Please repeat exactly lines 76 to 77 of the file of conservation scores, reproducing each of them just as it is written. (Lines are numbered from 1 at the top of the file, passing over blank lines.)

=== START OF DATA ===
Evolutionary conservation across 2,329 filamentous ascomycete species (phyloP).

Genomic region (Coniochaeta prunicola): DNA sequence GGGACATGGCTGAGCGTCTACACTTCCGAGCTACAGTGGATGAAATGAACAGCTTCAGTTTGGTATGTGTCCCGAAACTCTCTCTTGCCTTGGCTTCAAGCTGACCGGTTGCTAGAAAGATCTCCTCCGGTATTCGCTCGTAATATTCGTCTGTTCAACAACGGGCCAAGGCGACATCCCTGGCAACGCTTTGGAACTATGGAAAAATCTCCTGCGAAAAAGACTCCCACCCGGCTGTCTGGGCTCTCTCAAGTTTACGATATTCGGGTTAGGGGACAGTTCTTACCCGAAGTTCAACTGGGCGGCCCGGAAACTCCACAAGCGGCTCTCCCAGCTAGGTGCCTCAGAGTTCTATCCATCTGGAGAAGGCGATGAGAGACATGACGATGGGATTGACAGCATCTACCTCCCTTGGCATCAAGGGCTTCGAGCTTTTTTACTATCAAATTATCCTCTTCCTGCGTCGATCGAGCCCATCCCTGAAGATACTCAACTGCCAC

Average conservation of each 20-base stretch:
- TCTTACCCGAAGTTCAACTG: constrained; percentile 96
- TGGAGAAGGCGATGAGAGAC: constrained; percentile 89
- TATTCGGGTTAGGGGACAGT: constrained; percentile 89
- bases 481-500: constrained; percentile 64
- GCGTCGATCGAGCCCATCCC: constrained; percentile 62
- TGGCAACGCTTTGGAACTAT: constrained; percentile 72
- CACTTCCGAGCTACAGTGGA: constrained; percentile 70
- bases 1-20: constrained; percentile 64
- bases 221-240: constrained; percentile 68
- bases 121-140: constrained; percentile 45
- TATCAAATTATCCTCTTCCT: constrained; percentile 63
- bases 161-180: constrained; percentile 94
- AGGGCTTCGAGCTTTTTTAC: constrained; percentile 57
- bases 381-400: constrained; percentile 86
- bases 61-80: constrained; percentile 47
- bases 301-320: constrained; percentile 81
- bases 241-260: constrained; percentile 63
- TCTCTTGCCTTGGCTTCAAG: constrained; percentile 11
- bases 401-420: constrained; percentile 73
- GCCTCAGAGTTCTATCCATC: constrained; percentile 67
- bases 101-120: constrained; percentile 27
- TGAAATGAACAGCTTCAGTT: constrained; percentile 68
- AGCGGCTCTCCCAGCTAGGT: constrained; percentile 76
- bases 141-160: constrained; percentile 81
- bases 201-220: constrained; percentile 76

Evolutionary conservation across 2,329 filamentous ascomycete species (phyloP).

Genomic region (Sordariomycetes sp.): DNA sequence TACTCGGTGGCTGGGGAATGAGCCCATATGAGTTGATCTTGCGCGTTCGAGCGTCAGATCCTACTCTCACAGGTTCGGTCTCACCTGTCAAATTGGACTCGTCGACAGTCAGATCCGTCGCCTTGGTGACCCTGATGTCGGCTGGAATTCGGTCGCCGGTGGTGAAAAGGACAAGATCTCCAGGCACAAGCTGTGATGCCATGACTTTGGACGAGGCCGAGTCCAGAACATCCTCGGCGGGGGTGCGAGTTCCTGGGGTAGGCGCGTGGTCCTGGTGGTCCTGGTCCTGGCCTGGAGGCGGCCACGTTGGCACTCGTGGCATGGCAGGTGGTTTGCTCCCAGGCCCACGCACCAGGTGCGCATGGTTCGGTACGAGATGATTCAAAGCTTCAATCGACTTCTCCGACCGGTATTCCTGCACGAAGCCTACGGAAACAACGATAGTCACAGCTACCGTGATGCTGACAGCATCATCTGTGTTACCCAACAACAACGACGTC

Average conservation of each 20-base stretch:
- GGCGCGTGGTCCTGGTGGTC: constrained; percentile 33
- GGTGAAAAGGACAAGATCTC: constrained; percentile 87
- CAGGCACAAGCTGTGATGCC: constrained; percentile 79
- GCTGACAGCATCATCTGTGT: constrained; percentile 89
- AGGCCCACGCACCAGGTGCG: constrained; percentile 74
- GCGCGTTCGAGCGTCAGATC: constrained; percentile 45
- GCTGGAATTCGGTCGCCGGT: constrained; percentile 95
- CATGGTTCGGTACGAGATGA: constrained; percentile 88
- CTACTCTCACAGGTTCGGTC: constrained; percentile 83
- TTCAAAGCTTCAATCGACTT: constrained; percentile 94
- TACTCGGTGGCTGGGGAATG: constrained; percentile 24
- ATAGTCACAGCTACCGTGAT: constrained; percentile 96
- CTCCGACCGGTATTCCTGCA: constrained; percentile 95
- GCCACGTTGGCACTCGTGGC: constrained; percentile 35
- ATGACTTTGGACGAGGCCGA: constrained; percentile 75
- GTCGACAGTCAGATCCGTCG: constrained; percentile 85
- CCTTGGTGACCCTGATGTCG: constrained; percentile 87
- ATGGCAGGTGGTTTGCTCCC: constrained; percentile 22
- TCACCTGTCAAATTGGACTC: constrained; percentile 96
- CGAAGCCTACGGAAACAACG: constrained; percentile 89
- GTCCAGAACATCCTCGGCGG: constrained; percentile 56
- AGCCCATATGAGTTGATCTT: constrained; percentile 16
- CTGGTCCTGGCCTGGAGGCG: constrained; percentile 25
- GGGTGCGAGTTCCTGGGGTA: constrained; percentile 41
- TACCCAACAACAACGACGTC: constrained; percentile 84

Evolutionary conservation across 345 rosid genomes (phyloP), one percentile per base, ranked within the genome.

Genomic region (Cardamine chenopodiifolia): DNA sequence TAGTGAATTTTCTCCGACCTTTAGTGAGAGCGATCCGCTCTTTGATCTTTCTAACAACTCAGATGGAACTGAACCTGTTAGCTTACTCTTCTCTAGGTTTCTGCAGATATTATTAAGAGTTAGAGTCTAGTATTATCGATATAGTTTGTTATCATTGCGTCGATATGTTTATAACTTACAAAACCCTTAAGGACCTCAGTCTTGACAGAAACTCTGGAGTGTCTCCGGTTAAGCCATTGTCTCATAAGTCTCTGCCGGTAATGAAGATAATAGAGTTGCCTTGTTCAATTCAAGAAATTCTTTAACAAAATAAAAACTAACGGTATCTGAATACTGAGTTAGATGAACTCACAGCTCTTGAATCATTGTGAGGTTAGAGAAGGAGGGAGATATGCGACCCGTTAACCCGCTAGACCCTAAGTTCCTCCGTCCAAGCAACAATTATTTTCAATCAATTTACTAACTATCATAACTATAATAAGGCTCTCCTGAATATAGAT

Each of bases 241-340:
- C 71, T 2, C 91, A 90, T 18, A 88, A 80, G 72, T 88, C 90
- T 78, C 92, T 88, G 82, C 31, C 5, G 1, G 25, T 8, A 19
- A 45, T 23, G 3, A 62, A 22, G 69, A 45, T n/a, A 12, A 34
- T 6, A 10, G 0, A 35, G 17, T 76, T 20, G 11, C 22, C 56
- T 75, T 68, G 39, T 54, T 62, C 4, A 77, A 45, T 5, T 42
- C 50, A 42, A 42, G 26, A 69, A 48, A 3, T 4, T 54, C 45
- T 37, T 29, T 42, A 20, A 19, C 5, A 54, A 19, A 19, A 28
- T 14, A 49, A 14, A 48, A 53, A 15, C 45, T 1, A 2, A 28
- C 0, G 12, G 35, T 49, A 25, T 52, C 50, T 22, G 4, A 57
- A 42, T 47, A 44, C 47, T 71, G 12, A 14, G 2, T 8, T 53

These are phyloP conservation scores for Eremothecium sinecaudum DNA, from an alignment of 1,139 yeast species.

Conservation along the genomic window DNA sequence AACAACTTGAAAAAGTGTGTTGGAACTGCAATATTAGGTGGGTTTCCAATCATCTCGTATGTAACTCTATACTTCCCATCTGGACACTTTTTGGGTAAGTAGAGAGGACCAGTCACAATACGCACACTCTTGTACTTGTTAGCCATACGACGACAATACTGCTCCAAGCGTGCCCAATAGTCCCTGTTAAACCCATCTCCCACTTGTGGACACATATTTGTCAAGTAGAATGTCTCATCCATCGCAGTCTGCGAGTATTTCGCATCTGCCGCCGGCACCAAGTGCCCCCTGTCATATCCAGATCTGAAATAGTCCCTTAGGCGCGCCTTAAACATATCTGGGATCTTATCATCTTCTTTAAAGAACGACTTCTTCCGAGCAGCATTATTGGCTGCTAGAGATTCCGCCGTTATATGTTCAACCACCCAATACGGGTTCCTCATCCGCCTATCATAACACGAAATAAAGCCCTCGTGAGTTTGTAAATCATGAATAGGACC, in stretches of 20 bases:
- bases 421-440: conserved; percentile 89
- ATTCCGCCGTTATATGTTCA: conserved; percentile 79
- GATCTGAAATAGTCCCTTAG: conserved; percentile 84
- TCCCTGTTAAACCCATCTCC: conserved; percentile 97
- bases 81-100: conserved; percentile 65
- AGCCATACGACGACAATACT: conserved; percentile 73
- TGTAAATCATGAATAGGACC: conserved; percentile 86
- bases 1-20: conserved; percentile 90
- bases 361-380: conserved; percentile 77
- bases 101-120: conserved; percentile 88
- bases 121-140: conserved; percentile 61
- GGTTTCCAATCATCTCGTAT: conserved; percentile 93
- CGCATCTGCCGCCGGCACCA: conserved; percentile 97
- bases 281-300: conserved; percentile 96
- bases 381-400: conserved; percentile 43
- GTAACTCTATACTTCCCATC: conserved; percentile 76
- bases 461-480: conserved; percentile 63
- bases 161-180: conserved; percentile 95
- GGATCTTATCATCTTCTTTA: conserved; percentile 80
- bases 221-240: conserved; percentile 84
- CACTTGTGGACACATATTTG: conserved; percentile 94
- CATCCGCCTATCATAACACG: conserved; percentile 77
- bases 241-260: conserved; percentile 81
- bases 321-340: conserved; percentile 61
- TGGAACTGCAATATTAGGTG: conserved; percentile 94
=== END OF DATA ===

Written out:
- bases 81-100: conserved; percentile 65
- AGCCATACGACGACAATACT: conserved; percentile 73